Eleanor Storey BSc (Hons) BVM&S MRCVS, St David’s Equine Practice
Dentistry is a rapidly growing area of equine work, due to the increase in understanding of the importance of a healthy mouth for the general wellbeing and performance of a horse. To enable complete dental examinations and to ensure work is performed thoroughly, our vets regularly treat horses under sedation. This enables better visualisation of all teeth and improves the safety of horse, owner and vet, especially when motorised tools are used. It also reduces stress for the horse making them less likely to be nervous of undergoing such procedures in the future.
We normally recommend that a horse’s teeth are examined yearly – this is often done at the same time as the vaccination, saving the cost of a visit charge. By regularly checking teeth you will ensure that any minor issues can be dealt with promptly before more serious problems develop.
Horses’ teeth grow continuously but have a limited amount of hard enamel which needs to be preserved and maintained by ensuring a level grinding surface. An overgrown tooth or a missing tooth, can drastically change the way that a horse chews, leading to the development of further problems in the mouth.
But horses manage in the wild don’t they?
People often ask how horses in the wild manage without regular dentistry, yet we recommend annual checks for domesticated horses. There are a few reasons for this:
1. The top jaw of a horse is wider than the bottom jaw. Horses and ponies in the wild have a wide excursion (grind) due to the very coarse grass they constantly feed on. This ensures that all edges of the teeth are evenly worn. Horses rarely do this in a domestic setting, even when on a forage only diet, and this creates the formation of sharp points.
2. We ride our horses by putting a noseband on a horse, the delicate soft tissue of the cheek is pressed into the sharp points which tend to develop on the outer edges of the upper cheek teeth. This discomfort can lead to head tossing and other evasive behaviours when
the horse or pony is ridden. Similarly, if your horse is bitted, the tongue is pushed down onto the sharp points which form on the inside edges of the lower teeth.
3. Many horses and ponies in the wild may well have dental issues and as a result, they are likely to live shorter lives than our domestic horses, as they will eventually struggle to retain the condition they need to survive cold winters.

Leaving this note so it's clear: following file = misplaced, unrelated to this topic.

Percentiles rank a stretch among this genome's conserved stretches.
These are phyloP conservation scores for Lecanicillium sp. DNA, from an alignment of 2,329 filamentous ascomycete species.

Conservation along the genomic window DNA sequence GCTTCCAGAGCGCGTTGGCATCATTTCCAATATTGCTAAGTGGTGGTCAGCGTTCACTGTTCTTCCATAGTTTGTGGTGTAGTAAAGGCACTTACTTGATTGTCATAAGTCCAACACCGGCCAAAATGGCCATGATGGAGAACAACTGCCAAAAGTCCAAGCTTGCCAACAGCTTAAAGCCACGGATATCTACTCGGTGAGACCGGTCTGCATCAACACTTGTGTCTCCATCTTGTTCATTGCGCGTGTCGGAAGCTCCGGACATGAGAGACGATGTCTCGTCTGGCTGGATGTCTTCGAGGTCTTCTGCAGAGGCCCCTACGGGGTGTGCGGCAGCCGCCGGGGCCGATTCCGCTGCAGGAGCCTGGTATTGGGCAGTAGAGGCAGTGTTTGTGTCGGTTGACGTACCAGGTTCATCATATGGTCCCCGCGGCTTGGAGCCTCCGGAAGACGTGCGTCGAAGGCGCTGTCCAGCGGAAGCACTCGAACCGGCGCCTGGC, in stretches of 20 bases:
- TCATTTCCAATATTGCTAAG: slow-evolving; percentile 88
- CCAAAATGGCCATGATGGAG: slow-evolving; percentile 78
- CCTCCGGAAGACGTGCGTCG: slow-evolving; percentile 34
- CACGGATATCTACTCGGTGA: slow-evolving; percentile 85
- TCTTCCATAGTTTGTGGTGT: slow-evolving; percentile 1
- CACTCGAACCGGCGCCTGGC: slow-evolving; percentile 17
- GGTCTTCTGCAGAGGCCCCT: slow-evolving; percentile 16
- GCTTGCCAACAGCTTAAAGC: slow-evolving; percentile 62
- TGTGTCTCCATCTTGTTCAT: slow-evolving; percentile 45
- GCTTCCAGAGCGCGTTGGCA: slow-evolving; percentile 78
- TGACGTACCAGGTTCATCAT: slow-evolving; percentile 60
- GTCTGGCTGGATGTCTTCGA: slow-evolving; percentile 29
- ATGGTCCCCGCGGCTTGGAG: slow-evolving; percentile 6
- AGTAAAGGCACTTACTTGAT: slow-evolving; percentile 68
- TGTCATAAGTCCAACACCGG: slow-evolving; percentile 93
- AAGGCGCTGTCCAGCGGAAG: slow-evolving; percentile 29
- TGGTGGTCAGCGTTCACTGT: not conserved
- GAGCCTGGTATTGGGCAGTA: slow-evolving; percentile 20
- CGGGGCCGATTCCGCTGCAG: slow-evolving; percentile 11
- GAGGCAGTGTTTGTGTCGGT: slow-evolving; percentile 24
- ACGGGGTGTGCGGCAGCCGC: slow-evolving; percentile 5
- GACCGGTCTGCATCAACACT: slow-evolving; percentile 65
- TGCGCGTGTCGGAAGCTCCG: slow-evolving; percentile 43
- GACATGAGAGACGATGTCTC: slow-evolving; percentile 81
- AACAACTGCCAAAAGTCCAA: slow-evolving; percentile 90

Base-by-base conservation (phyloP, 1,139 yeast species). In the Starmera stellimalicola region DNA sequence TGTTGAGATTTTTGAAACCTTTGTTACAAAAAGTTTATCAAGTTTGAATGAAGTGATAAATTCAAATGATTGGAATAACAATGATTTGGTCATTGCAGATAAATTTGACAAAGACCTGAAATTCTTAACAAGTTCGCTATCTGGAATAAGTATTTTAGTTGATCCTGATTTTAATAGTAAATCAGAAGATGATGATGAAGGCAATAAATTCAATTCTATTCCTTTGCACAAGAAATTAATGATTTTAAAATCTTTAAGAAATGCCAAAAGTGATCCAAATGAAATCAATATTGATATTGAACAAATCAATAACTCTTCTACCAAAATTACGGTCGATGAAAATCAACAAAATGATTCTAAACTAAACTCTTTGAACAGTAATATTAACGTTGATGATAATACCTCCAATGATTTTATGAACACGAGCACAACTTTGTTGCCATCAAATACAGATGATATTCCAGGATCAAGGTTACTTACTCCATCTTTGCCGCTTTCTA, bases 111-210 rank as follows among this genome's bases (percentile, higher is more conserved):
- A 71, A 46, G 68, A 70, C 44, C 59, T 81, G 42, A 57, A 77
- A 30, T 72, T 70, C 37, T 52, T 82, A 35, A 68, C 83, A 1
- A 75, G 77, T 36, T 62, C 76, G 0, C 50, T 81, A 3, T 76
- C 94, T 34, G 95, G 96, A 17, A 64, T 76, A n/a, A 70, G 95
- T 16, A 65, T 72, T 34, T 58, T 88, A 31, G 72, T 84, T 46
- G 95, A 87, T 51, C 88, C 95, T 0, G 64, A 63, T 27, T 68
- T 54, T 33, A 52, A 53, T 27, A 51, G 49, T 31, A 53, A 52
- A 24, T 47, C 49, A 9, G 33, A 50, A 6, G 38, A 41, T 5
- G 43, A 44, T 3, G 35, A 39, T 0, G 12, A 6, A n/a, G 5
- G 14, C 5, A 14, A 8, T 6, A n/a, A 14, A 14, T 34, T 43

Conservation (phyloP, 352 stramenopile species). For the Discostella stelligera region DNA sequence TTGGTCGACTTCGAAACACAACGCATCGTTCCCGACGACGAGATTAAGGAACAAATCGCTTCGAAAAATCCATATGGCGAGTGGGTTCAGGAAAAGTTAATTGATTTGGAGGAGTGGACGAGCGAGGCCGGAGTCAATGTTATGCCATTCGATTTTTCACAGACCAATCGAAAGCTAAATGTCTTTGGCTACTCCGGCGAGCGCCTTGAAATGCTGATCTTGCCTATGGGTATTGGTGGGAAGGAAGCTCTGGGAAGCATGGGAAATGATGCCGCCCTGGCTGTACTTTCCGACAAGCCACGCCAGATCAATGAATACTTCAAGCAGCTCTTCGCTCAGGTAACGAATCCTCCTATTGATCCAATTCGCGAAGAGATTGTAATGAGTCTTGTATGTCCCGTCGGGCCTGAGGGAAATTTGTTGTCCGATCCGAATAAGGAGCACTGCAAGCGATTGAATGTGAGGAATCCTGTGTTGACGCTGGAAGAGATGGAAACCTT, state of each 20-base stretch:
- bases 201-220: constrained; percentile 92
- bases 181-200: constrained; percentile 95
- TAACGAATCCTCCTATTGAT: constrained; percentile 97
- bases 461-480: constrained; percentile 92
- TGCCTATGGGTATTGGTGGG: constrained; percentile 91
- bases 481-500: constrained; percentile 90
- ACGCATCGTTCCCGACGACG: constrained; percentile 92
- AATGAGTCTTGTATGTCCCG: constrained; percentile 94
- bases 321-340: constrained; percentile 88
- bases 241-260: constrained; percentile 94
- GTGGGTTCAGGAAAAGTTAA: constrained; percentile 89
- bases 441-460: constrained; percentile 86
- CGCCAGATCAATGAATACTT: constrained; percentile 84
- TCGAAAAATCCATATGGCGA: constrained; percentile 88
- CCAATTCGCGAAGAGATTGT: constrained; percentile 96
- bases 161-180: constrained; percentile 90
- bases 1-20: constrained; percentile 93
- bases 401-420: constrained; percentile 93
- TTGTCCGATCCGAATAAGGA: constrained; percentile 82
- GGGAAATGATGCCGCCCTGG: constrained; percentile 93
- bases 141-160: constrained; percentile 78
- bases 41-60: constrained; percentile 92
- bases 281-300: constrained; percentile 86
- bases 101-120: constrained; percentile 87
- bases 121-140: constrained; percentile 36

By maintaining the health of your horse’s mouth you can be sure that:
– Your horse will be getting the most from their feed.
– Dental issues can be recognised long before the horse starts showing signs of dental disease
– Your horse is less likely to show dental pain associated behaviours when riding (such as head tossing, leaning on one rein, being ‘onesided’ or constantly ‘mouthing’)
– You will save money!
A word of caution
With the availability of powerful motorised equine dentistry tools it is vital that you ensure that the person using them is qualified and insured to do so. Even minor alterations created in the horse’s mouth can result in major changes in the way your horse chews and wears his teeth. Unfortunately, it is very difficult for a horse owner to see into their horse’s mouth and therefore the damage done often goes unnoticed. This means it is VITAL that you can rely on the person performing the dentistry and that the work is INSURED. Only veterinary surgeons can legally perform all categories of dental work which includes extractions, diastema widening and wolf teeth removal. In addition, it is illegal for anyone other than a vet to prescribe sedatives and pain relief. It is almost impossible to fully assess a mouth, let alone perform safe, appropriate corrective work without the use of sedatives so we always advocate the appropriate use of them alongside dental work.
Visit www.stdavids-equine.co.uk for more information.